Much is being made in the blogosphere of the current state of jazz, vis-à-vis education and marketing. I dealt with some of these issues earlier; re-reading it now, some of my statements about my own education are a bit unduly harsh, but the generalities of it are still true. There's a definite "meta-narrative" (to borrow Dan Melnick's term) being propagated among most jazz educators and students that is rarely deviated from.
Whenever debates about the state of jazz, or music in general, arise, I tend to balk at the amount of overly pessimistic rhetoric. It's not the music itself that's the problem: in fact, on a purely artistic and creative level, I think it's a fascinating time to be a musician. Every time I walk into CKUT, there's a steady stream of great music sitting in the New Release bin. Many of my colleagues are creating original music on a very high level. The problem lies in how music is presented, and as far as jazz and classical/"new music" goes, recruiting from outside.
Pat's right in accusing the IAJE of being insular. I think the annual conference would benefit from being run a little bit more like South by Southwest, in terms of being more open to the public. To attend the IAJE conference, one must be a member, or sign up for a membership upon registration. Music and musicians need to connect to the outside world and the community at large, and I think that's where the jazz/classical-industrial complex is faltering. Increasingly relegated to ivory towers and elite concert halls, it loses touch with the layman - and even a lot of students. Cover charges and drink minimums are often cost-prohibitive for a lot of interested listeners. The Village Vanguard has student discount prices, and I think that needs to go across the board.
I think a lot of people find jazz intimidating - not merely musically, but socially. The sense that prior knowledge of the music is a pre-requisite, that you have to know when to applaud, etc. To combat that, jazz needs to be brought to the people if people are not being brought to jazz. Indigone Trio's played gigs recently to audiences that never would have come to hear us before - in empty "rock" bars or at a quarterfinal of an a cappella competition. In each case, we have reached listeners with our music - not because we dumb it down but because we merely made it available to them. If jazz wants to cultivate younger listeners, bands need to get out to the high schools. Exposure is a wonderful thing, with amazing power. IAJE itself has even proven this -- in 2006 there was a percussion ensemble of middle-school kids ripping the crap out of intricate arrangements of "Spain" and "Caravan," and they had fun doing it! I soared with hope for the future generations.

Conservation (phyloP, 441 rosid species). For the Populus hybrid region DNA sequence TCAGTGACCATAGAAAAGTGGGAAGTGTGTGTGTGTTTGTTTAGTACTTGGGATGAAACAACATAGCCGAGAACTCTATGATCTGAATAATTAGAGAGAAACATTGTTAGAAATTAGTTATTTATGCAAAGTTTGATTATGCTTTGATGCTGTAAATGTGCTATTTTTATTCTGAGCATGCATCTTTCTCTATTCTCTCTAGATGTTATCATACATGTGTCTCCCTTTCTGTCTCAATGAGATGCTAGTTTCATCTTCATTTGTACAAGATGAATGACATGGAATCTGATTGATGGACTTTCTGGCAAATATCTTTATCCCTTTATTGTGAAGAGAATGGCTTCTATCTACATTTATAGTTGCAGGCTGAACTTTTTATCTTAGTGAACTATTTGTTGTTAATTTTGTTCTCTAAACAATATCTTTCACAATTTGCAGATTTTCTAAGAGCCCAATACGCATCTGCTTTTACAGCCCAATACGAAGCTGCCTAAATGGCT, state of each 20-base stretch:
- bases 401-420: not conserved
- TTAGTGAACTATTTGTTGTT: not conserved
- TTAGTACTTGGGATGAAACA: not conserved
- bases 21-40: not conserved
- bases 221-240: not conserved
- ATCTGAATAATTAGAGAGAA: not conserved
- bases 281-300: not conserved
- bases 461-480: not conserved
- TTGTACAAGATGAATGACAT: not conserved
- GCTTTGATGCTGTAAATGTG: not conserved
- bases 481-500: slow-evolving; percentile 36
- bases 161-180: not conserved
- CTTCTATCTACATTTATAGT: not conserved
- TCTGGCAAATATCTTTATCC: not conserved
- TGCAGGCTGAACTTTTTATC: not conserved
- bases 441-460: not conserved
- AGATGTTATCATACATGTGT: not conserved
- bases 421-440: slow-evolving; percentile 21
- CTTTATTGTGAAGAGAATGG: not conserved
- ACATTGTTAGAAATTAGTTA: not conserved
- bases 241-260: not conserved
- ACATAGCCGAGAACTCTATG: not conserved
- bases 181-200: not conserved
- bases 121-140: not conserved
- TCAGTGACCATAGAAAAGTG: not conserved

Hope which is increasing chiselled away as arts education funding in Canada and the US is slashed left and right. I was discussing this with an educator friend, currently teaching at a high school in Montreal. I can't count how many studies have been done showing the importance of music in education, how it improves students' capacities in all areas, etc. Not to disparage maths and sciences, but it's not the be-all and end-all of education. There's a definite decline in the appreciation of culture, and maybe it's due to the lack of attention it receives in the media. I'm drawn to Frank Zappa's quote: "Your children have the right to know that something other than pop music exists."
There's also an underestimation of the potential audience, as listeners and as students. There's these "eureka" moments in music - very strong, almost visceral reactions. The opening of A Love Supreme, for instance. I can only hope to give someone that same feeling. And there's something about the "eureka" moments that arise from improvised music - be it jazz, freestyling MCs, or "jambands" - that are unique; the feeling I got from A Love Supreme was different than how I felt listening to Bartok's Miraculous Mandarin for the first time, but they were both very much epiphanal listening experiences. It's amazing what kids will latch onto if they're given the chance. I was 13 when I heard T.S. Monk's Monk on Monk big band - sitting third row, with the saxophone bells in my face, it was easily one of the best Hallowe'ens I've ever had, and kickstarted my serious interest in jazz.
And people need to be shown that jazz is alive and well today. Monk's music was being played, and re-energized, by living musicians - my introduction to Monk was not merely an artifact, and I think maybe my interest would have been less if it had been. As Darcy mentioned in his comments to Doug Ramsey's post, the biggest detriment to the music is protecting its past without presenting its present and future. [enter your own comment about Ken Burns here] This 13-year-old drummer I met at Cleopatra's Needle a few weeks ago is highly engaged with musicians that are working now; he's far more knowledgeable about the modern state of jazz than I was at 13. Let's hope there are more like him lurking out there in the morass of cultural apathy.